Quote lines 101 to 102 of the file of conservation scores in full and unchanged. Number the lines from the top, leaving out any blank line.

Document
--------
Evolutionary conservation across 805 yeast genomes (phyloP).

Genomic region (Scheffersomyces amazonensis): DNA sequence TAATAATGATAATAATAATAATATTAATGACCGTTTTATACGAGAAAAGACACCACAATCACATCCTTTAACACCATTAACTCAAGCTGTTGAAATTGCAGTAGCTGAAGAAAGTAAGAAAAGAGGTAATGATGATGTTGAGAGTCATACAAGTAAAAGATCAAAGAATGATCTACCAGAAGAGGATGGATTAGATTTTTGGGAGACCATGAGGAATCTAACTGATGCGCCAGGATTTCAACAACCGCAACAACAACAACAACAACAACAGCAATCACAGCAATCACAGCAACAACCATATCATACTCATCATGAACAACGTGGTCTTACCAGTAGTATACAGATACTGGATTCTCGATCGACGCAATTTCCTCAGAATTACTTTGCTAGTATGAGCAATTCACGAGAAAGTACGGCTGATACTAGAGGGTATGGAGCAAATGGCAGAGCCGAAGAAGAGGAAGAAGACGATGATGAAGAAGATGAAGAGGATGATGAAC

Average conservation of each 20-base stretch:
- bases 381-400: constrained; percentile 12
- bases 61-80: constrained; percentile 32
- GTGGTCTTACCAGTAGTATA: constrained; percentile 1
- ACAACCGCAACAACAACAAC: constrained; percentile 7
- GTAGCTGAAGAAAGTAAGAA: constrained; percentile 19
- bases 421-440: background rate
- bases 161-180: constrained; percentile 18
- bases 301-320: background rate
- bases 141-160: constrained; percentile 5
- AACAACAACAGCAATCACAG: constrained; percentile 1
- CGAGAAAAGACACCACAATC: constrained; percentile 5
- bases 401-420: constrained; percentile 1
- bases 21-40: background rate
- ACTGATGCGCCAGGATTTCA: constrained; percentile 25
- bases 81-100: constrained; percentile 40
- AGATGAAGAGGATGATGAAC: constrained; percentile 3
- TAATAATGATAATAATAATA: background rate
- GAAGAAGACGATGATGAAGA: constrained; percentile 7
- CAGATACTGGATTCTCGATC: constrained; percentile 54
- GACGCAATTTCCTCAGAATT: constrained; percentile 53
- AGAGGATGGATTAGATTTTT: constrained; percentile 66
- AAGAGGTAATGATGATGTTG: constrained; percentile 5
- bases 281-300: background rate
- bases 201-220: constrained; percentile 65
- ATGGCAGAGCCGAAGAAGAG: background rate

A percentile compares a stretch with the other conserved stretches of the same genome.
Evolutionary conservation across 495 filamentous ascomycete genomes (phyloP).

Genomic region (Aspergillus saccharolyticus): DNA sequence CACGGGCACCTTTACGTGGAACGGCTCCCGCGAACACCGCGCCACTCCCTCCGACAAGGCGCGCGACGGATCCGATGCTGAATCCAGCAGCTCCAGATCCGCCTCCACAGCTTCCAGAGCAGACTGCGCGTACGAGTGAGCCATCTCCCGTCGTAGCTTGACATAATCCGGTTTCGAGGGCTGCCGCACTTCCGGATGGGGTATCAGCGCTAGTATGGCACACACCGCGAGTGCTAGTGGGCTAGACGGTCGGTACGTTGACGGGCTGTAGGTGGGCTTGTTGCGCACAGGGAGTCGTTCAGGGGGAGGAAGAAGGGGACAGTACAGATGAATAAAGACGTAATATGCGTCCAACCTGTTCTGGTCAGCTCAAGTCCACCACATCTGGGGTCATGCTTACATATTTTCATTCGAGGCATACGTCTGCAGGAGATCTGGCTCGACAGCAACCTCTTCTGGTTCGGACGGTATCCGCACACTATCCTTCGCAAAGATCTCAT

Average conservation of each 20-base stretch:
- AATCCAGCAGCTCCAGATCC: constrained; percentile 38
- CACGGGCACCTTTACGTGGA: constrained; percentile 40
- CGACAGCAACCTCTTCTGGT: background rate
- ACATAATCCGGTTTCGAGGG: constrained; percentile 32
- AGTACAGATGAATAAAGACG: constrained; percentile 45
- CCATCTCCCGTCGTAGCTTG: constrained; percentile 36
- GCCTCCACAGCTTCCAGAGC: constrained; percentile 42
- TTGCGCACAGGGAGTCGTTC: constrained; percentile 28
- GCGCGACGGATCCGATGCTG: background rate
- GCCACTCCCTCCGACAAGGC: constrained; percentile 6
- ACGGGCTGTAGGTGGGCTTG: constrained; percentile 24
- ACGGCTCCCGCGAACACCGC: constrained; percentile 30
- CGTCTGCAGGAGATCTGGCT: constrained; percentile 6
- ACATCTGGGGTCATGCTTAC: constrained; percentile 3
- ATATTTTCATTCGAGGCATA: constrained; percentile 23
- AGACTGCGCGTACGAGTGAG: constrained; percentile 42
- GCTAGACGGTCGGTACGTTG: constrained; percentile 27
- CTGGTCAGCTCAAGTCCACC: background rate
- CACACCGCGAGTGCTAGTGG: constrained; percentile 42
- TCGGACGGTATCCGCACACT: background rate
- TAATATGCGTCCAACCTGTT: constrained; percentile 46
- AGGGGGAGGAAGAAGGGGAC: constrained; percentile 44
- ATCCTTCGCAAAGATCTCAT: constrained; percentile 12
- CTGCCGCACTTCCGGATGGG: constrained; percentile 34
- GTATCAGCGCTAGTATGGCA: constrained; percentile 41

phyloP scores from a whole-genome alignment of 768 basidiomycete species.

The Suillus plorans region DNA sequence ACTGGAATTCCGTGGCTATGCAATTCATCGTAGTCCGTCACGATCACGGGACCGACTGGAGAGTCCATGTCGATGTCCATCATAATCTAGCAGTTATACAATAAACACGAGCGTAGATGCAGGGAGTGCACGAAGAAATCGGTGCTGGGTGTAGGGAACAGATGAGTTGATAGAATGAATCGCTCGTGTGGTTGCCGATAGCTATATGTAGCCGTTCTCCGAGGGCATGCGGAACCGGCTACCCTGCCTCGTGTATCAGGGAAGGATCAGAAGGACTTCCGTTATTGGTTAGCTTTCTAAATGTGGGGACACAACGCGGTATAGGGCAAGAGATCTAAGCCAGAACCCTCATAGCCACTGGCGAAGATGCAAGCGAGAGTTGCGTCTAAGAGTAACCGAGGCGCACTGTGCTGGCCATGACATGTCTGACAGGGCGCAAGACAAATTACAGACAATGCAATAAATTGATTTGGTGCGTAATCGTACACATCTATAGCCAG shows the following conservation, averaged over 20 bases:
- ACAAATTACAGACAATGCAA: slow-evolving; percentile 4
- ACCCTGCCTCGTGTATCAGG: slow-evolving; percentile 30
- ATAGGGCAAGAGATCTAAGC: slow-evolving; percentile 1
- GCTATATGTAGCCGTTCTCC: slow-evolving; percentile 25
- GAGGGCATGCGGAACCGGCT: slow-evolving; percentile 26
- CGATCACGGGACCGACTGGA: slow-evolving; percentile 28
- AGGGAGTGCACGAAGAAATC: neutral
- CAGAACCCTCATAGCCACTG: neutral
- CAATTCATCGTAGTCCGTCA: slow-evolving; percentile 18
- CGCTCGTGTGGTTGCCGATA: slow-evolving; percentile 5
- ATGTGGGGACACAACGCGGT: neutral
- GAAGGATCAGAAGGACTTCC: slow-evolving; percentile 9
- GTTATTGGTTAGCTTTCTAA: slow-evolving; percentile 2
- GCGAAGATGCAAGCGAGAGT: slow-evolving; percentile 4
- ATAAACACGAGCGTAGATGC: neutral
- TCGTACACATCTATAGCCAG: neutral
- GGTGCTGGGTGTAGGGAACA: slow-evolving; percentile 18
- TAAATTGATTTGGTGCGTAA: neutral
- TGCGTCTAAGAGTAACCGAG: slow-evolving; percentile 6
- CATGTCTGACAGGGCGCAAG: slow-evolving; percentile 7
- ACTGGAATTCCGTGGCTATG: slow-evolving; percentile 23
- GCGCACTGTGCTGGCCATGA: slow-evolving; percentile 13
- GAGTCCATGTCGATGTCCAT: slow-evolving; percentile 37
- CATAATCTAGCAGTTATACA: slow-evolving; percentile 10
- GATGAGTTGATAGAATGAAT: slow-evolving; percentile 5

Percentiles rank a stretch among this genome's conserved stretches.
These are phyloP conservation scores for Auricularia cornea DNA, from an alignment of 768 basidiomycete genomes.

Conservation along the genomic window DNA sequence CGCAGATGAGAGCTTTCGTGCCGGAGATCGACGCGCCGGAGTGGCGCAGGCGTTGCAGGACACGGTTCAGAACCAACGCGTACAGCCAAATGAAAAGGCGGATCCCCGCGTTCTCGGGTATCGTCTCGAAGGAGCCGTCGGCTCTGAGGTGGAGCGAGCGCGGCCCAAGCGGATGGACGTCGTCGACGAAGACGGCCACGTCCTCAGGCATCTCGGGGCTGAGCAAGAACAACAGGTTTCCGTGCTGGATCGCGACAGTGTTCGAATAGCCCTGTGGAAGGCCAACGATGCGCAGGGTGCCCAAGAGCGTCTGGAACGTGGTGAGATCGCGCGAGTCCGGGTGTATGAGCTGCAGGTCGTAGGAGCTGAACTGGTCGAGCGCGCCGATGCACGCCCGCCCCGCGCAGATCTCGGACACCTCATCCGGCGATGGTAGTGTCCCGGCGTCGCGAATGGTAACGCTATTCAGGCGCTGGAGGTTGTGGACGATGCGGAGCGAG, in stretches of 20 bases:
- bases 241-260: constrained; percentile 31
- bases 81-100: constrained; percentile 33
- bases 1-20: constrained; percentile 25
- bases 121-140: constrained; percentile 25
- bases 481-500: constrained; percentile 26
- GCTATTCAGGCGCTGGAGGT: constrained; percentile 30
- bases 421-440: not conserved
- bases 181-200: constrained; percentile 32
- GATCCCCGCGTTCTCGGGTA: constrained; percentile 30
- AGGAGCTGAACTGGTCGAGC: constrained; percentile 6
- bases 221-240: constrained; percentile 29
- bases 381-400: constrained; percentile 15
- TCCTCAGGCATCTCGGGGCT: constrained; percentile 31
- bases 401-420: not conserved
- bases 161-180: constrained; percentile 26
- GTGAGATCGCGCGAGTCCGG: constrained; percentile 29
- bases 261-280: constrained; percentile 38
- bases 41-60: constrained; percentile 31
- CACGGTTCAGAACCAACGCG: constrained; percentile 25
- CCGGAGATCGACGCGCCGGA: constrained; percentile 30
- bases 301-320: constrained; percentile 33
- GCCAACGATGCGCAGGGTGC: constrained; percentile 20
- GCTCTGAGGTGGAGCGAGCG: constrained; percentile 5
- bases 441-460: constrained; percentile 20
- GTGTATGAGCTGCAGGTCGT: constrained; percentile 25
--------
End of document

- bases 401-420: not conserved
- bases 161-180: constrained; percentile 26